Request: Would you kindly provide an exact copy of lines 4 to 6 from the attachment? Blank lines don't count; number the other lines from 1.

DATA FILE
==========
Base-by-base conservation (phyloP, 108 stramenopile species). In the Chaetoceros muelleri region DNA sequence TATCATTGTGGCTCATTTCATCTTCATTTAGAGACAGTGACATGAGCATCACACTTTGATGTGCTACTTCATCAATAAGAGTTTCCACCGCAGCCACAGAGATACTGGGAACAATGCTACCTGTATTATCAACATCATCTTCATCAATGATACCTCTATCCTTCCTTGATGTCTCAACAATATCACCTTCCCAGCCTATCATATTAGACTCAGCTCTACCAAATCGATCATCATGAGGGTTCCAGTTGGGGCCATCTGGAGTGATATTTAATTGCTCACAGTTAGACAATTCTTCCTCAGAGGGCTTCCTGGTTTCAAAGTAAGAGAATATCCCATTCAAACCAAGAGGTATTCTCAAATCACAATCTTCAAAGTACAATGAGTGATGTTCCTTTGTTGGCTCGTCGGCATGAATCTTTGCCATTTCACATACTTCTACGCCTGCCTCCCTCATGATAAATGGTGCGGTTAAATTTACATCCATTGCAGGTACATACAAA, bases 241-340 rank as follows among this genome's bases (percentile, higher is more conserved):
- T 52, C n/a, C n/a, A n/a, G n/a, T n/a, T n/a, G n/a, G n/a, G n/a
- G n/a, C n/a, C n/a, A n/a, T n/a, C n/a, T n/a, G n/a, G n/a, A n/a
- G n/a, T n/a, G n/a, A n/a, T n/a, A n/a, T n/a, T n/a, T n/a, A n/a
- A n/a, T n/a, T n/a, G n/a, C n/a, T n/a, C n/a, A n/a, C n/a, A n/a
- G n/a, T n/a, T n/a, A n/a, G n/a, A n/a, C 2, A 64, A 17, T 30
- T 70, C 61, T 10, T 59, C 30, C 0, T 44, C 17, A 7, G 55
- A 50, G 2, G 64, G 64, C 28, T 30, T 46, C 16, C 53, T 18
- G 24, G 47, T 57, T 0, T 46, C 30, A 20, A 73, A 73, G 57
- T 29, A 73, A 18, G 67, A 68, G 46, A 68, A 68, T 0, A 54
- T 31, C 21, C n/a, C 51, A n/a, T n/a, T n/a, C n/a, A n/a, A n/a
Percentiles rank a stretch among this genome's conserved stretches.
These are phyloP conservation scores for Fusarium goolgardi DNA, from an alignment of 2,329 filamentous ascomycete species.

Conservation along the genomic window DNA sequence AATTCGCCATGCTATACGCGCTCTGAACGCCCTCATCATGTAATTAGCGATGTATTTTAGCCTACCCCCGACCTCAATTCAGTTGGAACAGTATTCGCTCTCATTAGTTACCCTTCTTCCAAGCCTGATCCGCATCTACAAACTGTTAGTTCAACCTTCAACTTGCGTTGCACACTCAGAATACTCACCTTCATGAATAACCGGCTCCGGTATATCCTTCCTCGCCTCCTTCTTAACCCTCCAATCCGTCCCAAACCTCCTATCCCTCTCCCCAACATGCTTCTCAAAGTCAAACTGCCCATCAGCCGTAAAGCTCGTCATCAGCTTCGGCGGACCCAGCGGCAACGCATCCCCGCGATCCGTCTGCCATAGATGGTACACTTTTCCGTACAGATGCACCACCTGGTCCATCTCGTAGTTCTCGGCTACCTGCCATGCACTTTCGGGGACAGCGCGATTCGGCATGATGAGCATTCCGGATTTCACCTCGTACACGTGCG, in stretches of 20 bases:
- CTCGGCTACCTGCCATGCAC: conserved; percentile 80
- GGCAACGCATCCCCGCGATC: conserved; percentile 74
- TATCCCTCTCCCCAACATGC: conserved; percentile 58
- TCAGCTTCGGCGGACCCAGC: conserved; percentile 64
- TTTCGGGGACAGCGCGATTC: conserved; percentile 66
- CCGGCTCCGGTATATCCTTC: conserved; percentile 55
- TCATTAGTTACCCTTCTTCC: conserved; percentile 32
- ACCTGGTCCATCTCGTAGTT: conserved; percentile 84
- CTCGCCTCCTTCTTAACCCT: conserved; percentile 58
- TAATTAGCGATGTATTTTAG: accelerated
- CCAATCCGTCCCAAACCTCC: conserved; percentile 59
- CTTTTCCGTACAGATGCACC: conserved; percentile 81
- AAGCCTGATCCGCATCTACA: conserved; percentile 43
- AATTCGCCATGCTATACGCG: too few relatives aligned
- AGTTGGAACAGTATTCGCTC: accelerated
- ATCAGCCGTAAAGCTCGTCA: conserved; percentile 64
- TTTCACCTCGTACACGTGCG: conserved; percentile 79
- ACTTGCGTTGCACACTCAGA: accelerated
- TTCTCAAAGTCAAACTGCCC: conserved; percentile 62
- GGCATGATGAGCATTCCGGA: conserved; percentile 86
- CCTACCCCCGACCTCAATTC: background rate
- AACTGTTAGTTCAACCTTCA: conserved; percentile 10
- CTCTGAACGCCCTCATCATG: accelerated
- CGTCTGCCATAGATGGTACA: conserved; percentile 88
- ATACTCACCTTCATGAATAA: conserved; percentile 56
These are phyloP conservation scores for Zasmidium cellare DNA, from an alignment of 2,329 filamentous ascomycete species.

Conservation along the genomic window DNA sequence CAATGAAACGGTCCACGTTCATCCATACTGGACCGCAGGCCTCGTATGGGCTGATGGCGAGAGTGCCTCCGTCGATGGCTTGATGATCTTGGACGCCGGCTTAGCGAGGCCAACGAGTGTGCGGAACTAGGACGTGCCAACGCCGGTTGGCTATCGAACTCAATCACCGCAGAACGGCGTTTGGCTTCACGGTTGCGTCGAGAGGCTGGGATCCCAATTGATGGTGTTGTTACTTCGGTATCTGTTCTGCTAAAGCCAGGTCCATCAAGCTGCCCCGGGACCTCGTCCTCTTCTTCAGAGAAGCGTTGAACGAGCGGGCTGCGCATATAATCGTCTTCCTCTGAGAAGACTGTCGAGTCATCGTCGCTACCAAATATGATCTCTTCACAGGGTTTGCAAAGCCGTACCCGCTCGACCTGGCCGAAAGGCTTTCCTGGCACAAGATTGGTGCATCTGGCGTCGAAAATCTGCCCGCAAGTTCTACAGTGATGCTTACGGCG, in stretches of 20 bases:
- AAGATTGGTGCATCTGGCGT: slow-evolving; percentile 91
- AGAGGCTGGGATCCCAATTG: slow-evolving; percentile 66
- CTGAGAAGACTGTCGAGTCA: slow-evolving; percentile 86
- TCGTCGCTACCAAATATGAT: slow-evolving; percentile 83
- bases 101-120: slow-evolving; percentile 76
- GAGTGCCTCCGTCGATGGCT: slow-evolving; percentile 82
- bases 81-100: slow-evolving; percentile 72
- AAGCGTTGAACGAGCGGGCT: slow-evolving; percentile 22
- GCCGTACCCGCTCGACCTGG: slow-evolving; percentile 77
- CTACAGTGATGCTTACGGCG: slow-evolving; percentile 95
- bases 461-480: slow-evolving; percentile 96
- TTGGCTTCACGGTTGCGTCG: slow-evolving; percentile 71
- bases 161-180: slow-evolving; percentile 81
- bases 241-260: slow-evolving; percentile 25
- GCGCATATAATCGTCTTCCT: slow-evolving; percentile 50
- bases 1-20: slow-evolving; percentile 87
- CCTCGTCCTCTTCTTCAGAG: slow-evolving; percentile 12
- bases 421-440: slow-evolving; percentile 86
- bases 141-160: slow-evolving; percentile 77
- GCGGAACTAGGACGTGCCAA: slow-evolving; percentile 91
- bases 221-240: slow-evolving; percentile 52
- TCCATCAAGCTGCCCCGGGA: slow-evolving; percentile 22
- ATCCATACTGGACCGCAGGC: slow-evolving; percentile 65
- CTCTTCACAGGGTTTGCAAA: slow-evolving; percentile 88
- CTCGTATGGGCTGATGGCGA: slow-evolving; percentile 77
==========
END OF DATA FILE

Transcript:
- G n/a, T n/a, G n/a, A n/a, T n/a, A n/a, T n/a, T n/a, T n/a, A n/a
- A n/a, T n/a, T n/a, G n/a, C n/a, T n/a, C n/a, A n/a, C n/a, A n/a
- G n/a, T n/a, T n/a, A n/a, G n/a, A n/a, C 2, A 64, A 17, T 30